Rating: 3 stars
Buy Link:
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Length: Novel

The Order of Azoth has been gathering power and building a plan to take over the waking world. Meanwhile, Ethan and his boyfriend, Grady, can do little to stop them while they are stuck in a dream world. Thankfully, Death—also known as Mercury—is trying to help Ethan realize his full potential as a sandman, a being capable of freely moving between planes of existence. Of course, part of realizing that power means Ethan must relinquish his humanity, but needs must. Only then can Ethan and Mercury go find Ethan’s father, the full-fledged Sandman, and begin to put together a plan to stop the Order of Azoth.

Ethan and the others aren’t working alone. Chris, Grady’s assistant in fighting the paranormal and a powerful technomage in his own right, uses his status as prisoner of the Order of Azoth to covertly help Ethan. The work he does for the Order includes a secret message that helps Ethan focus his attack on the Order. Then there is Vivian, Grady’s former secretary and a witch, who will do whatever it takes to keep Ethan safe—even if it means infiltrating the Order of Azoth. But even with all this help, the Order manages to unleash the powerful Phantom, a creature determined to take over Earth. It’s up to Ethan, Mercury, and the others to find a way to use the dream world to their advantage—to save their own lives and the world itself.

Dream Weaver is the third installment of Dez Schwartz’s Roam series. I am going to be brutally honest—I was pretty damn lost for the whole book. One of the biggest hurdles is that Schwartz seems to jump immediately into the plot. I didn’t feel like there was any recapping of the events in the previous books and no reminding the reader of who all the characters are. I knew Ethan, Grady, Mercury/Dacey, and a few others. But with the plot subdivided into three intertwining threads, I had to go back to books one and two to remember who is good or bad or borderline. This is an imperfect way to get the pertinent information because I was searching for names, but actual developments were not made sufficiently clear in the scanning I could do.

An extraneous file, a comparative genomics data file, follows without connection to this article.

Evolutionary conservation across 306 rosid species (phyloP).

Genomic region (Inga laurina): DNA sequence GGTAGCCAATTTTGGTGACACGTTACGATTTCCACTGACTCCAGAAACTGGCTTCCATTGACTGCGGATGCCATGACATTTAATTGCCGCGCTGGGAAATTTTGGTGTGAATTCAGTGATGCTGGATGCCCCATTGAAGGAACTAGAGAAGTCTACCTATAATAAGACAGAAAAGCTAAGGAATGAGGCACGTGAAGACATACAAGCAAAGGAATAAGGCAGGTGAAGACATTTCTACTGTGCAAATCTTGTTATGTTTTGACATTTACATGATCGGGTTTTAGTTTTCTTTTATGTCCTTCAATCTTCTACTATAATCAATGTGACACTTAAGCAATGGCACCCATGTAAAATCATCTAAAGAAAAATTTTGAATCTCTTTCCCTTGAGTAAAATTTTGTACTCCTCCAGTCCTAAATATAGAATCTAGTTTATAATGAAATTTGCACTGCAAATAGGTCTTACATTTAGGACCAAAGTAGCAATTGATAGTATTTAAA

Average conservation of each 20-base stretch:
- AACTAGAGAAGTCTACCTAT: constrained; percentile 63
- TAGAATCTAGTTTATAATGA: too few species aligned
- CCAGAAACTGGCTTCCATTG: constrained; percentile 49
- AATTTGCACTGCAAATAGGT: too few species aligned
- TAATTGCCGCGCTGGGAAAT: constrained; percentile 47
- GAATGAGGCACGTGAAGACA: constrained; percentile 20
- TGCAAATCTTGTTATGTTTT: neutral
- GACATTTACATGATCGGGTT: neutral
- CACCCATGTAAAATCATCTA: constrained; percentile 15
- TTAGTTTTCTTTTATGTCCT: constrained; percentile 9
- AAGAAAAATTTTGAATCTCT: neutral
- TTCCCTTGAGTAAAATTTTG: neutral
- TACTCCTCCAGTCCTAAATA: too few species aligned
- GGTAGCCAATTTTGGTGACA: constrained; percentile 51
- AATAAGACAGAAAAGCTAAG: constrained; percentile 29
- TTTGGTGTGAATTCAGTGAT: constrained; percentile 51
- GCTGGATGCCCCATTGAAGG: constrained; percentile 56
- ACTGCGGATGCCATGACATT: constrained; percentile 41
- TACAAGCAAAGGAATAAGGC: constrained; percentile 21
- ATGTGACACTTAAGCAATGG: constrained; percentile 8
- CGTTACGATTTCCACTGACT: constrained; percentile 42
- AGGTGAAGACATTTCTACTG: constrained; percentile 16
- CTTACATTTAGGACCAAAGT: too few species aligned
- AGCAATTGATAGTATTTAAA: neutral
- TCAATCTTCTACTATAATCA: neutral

For me, this absence of reminding the reader who is who created a pretty big conflict. First, in earlier books, it seemed pretty clear that Mercury is the messenger of Death—so two different individuals. In book three, Mercury is also Death—one single character. Second, the difference between Ethan as a sandman and Ethan’s father as the sandman was not a clear distinction in my mind. And in fact, Ethan gives up his humanity to assume full sandman powers before his father does and I thought that meant Ethan was the sandman. These two elements together were incredibly significant in my mind because a big side story is that Mercury and Sandman, in the lore of this world, are lovers. In other words, I thought I was being groomed for some big romantic upset between Ethan The Sandman and Grady, who either would have to become Mercury or would be dumped for the individual who already occupied that role. The “upside” I guess is that the distinction between Ethan being a sandman and his dad being the sandman means all that messiness can be eschewed. But that just fobs the whole dilemma off on Ethan’s dad which just…annoyed me because it’s not like it really gets addressed beyond “well, the past is the past and everyone has moved on!”